There is an overlap of the modes of encoding [2-2] that is revealed as increasing closure and discreteness, and the mode [3-2] that manifests as a stabilizing of genetic information. The phase of senescence leads in ontogeny to the following outcomes: i) Individual decay and death after completion of life cycle. ii) Reenactment of the juvenile form: the modifications of developmental routes are possible by opening up to new ways to interpret the external environment by young adults’ creative behaviors. For instance: neoteny (early sexual maturity that makes it unnecessary to continue the whole developmental cycle) may bring forth plastic younger forms that lead to novel ways to explore the environments. These outcomes are paralleled by the following evolutionary outcomes: i) Species extinctions. ii) Modified developmental routes that lead to evolutionary branching. This branching will consolidate through the exploration of variants that become functionally coupled to external influences. Notice that in (i) cases, though the fate is death, individuals while still alive make a contribution to the permanent remodeling of the epigenetic and Umwelt landscape. After death they favor the continuity of life by recycling of components. In (ii) cases, new life forms and lineages may spring forth.

In senescence the dependence on digital information follows increasing closure. The specialization of the realized structures occurs as H(G:P) increases towards maximum. At this phase, G undergoes minor modifications that serve to fine-tuning or terminal adaptation, within an already stabilized genetic network. H (G) shows a tendency towards minimum increments but paradoxically, its growth can only be minimized by incorporating more information from the environment. New measurements result in ever smaller changes congruent with ever diminishing entropy production as EDA approaches equilibrium or the point of minimum extraction of available energy.

7.    Conclusions

The G/P/E interactions lie as a substrate that accounts for the relations between ontogeny and phylogeny which are not of cause/effect but rather of mutual entailment. If it were a matter of breaking up this logical loop, as mainstream science has done by placing variation prior to selection, and genetic information prior to form, then using the same logic ontogeny should be considered prior to phylogeny. This priority expresses the fact that ontogeny is the source of individual evolutionary variations and also, it is a process in which a digital text is translated into an analog representation. Therefore one would be forced to assert that ontogeny is the causal agency of evolution. However, considering that the self-referential loop does exist in nature I have preferred to justify the idea of a general transformative tendency that manifest at two different time frames. This model does justice to Oyama’s valuable contribution while making it more amenable to formalization by making the analogy between a Developmental System and an IGUS or EDA. On the other hand Taborsky’s cartography of Peirce six modes of encoding becomes a brilliant philosophical perspective that sheds light on deeply felt scientific problems by providing a way to interpret empirical data.   The material embodiment of the EDA is encoded in the analog [2-1] and [2-2] modes but as an agent of interpretation its activity is associated to [3-1] and [3-2] modes of being. Notwithstanding the differences with previous models is that cognition is not a property exclusive to the population/global realm but also to the individual/local, a fact that is best expressed in the idea of the EDA located at the interface internal/external, individual/population, present/perfect.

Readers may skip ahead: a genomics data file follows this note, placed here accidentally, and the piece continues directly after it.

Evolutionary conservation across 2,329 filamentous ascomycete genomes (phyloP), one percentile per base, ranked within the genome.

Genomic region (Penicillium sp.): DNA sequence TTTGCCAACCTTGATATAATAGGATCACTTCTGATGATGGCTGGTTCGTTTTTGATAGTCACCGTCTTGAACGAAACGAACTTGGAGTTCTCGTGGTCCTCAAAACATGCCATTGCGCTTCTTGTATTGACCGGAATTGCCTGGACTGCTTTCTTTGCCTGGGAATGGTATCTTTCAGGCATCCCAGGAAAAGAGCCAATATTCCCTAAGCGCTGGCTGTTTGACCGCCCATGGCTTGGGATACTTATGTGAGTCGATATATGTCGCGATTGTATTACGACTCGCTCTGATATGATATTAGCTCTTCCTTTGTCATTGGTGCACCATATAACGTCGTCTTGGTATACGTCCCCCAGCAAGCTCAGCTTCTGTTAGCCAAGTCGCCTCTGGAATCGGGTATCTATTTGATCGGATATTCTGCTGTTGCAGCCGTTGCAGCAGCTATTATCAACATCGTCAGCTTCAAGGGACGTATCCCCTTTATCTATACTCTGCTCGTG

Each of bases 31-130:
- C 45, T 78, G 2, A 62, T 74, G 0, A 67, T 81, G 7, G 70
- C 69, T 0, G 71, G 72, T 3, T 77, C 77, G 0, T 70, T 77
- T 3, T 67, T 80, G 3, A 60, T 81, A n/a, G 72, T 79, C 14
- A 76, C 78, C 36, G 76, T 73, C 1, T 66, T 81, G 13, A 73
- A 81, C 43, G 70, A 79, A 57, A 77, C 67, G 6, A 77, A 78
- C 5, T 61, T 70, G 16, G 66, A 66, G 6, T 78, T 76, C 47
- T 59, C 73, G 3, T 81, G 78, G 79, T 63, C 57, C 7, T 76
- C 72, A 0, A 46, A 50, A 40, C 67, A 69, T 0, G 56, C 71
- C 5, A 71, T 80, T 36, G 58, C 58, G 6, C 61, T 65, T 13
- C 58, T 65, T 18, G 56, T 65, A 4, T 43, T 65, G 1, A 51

EDA is the phenotypic attractor state where environmental and genetic information are instantly interpreted, the interaction with the environment becomes recorded in physiological, behavioral and EIS adjustments, that switch on and off existing genes while creating condition for further assimilations of new genes. Newman and Muller (2000) asserted that the relationship between genes and form is a derived condition, a product of evolution, a statement that I hope to have explained in depth by pointing out that it is the outcome of EDA semiotic choices.